Australian beef exporters to face tougher competition in Japan
The Japanese government has released plans to ease controls on beef imports in early February 2013. This is likely to impact Australian beef exporters adversely.
Japan previously banned the importation of American and Canadian beef in 2003 in response to an outbreak of mad cow disease, also known as bovine spongiform encephalopathy (BSE). The ban was lifted in December 2005 but up until now, the ban applied to allow cattle aged up to 20 months. The Japanese import conditions will now ease the age limit condition to 30 months of age.
The increase in the upper age limit of cattle is expected to result in over 90% of American-produced beef meeting the criteria. This is likely to hit exports by Australian exporters. The high Australian dollar , stimulated by the so-called “2-tier” Australian economy dominated by its mining sector, will place North American producers at a competitive advantage.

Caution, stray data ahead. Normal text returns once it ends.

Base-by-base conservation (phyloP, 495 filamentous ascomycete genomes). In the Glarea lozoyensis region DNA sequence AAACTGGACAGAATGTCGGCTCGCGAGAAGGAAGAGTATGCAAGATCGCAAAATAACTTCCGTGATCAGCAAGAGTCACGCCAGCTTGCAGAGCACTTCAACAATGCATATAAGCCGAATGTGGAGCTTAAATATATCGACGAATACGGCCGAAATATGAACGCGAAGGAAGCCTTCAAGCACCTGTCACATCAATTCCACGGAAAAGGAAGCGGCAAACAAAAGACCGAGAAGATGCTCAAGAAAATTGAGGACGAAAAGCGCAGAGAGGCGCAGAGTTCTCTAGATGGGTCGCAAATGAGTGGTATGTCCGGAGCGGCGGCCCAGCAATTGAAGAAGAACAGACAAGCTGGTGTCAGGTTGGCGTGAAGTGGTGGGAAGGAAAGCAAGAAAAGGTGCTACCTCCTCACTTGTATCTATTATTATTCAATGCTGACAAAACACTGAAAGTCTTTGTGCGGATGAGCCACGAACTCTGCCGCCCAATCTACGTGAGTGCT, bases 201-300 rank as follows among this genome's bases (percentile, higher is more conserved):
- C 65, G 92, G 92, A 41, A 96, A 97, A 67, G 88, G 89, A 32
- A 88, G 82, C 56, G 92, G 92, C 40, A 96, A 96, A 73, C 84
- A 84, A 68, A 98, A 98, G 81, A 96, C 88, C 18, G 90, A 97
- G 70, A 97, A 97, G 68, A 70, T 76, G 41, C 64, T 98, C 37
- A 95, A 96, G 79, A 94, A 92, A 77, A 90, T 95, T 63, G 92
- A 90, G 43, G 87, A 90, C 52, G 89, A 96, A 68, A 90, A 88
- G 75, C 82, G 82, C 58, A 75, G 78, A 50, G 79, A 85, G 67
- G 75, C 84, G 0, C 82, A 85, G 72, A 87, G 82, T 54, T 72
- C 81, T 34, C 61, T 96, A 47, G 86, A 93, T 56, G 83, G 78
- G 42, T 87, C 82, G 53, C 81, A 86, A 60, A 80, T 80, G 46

The Australian Bureau of Statistics reported statistics from 2010-2011 showing that Japan was Australia’s top export market for beef in terms of volume and value.
Meanwhile,Australia’s industry body Meat and Livestock Australia has said Australian beef exporters are facing increased competition from a boom in beef exports coming from South America. Depreciating South American currencies and a global demand for cheap protein has assisted Mercosur countries to significantly improve beef exports in 2012 by up around 12% year-on-year, and exports are predicted to remain high in 2013.
The Japanese Health, Labor and Welfare Ministry has predicted that beef meeting the new criteria will begin to arrive in Japan around late February to early March.